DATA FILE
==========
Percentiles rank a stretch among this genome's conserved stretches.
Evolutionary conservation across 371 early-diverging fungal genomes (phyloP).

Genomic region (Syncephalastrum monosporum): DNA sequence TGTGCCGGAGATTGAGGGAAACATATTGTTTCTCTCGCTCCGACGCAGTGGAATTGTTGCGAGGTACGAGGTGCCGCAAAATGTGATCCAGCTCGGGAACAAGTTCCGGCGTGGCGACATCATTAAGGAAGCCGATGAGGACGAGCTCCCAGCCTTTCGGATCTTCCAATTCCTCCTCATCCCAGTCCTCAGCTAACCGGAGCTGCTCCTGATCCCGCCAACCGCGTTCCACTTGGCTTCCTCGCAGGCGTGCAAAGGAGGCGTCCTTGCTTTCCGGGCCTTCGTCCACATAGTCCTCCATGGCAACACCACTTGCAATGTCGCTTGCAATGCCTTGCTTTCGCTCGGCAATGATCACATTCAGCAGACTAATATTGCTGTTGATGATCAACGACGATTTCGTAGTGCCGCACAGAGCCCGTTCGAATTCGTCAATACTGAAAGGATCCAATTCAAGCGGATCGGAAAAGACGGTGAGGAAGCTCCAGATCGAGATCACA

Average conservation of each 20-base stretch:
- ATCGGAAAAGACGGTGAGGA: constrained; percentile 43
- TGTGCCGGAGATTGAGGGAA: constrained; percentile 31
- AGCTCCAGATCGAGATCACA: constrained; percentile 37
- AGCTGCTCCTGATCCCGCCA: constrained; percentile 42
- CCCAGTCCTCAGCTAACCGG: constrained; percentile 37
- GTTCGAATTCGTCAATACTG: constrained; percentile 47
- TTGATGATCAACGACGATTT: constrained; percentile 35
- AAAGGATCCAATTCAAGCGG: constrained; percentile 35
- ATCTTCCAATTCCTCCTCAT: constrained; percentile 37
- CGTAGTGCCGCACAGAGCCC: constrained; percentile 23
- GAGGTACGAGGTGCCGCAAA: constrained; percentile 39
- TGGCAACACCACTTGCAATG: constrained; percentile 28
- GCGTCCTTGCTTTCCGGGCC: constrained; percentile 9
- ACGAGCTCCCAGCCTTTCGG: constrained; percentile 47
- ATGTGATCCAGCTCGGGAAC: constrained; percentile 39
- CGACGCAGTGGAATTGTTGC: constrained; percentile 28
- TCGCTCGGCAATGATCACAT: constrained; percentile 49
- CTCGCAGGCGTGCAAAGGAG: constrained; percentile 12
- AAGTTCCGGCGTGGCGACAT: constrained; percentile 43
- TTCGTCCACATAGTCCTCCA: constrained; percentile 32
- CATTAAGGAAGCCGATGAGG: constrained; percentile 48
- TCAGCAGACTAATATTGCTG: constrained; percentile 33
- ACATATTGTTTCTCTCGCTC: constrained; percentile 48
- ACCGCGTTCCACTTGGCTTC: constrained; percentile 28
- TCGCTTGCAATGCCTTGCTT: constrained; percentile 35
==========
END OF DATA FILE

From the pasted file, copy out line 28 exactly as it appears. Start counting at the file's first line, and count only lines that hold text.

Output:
- ACCGCGTTCCACTTGGCTTC: constrained; percentile 28